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Boris Johnson insists any delay on ‘Partygate’ report is not his fault as allies rally around him

Labour leader Keir Starmer calls for Gray inquiry to be published in full 

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Boris Johnson has his work cut out to survive. Photo: Peter Byrne

Boris Johnson has his work cut out to survive. Photo: Peter Byrne

Boris Johnson has his work cut out to survive. Photo: Peter Byrne

British Prime Minister Boris Johnson’s wait for the findings of an official inquiry into lockdown-busting parties in No 10 and Whitehall continues, as he insists he is not responsible for any delay .

The highly anticipated document from senior civil servant Sue Gray could be pivotal for his future but it has yet to be submitted to No 10, with legal and human resources officials scrutinising it before it can be sent to Downing Street for publication.

The announcement of a Scotland Yard investigation into some of the alleged parties – based in part on the evidence uncovered in the Gray inquiry – has complicated the process, with police and officials wrangling over anything which could prejudice a criminal case.

Mr Johnson travelled to north Wales rather than wait in No 10 for Ms Gray’s report to arrive. Asked if he had been involved in delaying it, he told reporters: “Absolutely not but you’ve got to let the independent inquiries go on.”

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He said “of course” it would be published in full, but officials have made clear that is only the intention of No 10, as they are not yet aware what the format will be and whether any sensitive personal or security information would need to be redacted.

Mr Johnson’s official spokesman said “we are in no way seeking to block the report”.

The Tory leader has committed to making a Commons statement once he has received the report and this remains a possibility today, even though no government business is scheduled.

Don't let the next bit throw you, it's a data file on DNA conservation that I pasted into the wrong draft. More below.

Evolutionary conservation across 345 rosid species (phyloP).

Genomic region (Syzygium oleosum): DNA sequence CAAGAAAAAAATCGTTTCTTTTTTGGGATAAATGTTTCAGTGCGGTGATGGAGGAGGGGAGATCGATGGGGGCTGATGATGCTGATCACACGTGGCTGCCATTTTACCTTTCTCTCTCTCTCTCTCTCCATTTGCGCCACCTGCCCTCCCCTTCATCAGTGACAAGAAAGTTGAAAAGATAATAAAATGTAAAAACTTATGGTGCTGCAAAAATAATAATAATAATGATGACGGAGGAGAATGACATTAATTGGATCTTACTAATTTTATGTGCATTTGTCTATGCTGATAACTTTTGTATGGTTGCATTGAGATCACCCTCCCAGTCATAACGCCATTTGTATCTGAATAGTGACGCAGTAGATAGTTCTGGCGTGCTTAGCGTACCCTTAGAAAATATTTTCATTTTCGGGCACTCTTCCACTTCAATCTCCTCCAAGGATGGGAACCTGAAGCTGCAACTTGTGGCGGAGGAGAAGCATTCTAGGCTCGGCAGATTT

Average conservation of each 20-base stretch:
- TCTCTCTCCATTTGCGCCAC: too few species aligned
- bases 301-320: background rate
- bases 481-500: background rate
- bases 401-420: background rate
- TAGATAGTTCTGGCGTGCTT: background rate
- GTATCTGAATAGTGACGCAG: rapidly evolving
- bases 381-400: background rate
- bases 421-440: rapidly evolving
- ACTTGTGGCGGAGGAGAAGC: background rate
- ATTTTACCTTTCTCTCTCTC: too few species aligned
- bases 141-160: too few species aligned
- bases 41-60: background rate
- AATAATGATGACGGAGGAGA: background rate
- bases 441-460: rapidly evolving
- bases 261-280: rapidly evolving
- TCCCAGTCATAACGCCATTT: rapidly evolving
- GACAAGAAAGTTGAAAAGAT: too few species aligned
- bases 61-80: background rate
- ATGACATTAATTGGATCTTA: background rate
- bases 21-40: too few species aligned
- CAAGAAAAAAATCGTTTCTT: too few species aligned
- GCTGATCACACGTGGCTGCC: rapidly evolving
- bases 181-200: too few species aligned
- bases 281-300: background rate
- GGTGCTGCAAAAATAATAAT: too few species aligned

But Ms Gray’s report, which had been close to finalised, has been held up by the legal checks, raising the prospect of the process dragging into next week.

Labour leader Keir Starmer said: “The Sue Gray report needs to be published in full and as soon as possible. And I mean in full – not redacted, not edited, not a summary, not parts left out. In full.”

He said that after the sacrifices made by the British public during the pandemic “the least that they’re entitled to is the truth about what the prime minister was up to”.

With the majority of Tory MPs waiting for the report before passing their own judgment on the party leader, Mr Johnson’s allies rallied around him.

Culture secretary Nadine Dorries became the second cabinet minister to warn that ousting Mr Johnson could trigger a general election.

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This could leave many Tory MPs, particularly those in the Red Wall of former Labour heartlands won in Mr Johnson’s 2019 landslide, nervous about keeping their seats.

There is no requirement for a new leader to hold a general election, but Ms Dorries said previous handovers, such as Tony Blair to Gordon Brown, had taken place in “different times”.

Her comments echoed Jacob Rees-Mogg, the Commons Leader, who said the UK now had “essentially a presidential system”, so any new leader would need their own mandate from the electorate.

In the Commons, Mr Rees-Mogg said: “The reality is that the British elector looks to a leader, and it is very pleased with the leader that it has got.”

If the outcome of the Gray report is significantly damaging, Mr Johnson could face a revolt from his own MPs, who may choose to call a vote of no confidence.

He is under pressure from some Tory MPs to scrap a planned hike in national insurance to win back support.

Meanwhile, foreign secretary Liz Truss has been accused of a “grotesque misuse of taxpayers’ money” following reports she chartered a private jet to Australia which would have cost £500,000 (€600,000).

The Independent reported Ms Truss had opted for the private flight for her trip last week due to security concerns, although commercial flights were available.

The newspaper said she had travelled on the private government Airbus A321, which a senior source told them would have cost £500,000 to operate.

The Foreign Office said the trip was within the rules set by the ministerial code, and using the private jet allowed the trip’s delegation to travel together and have private discussions on sensitive security matters.

But Labour’s deputy leader Angela Rayner said the use of the private jet showed “the public exactly quite how little respect this Conservative government has for taxpayers’ money”.

“It is obscene that government ministers are jet setting yet are hiking taxes and refusing to do anything to help working families when they are feeling the pinch of the cost of living crisis,” she said.

SNP environment spokesperson Deidre Brock added that it was a “grotesque misuse of taxpayers’ money to fund her jet-set lifestyle”.


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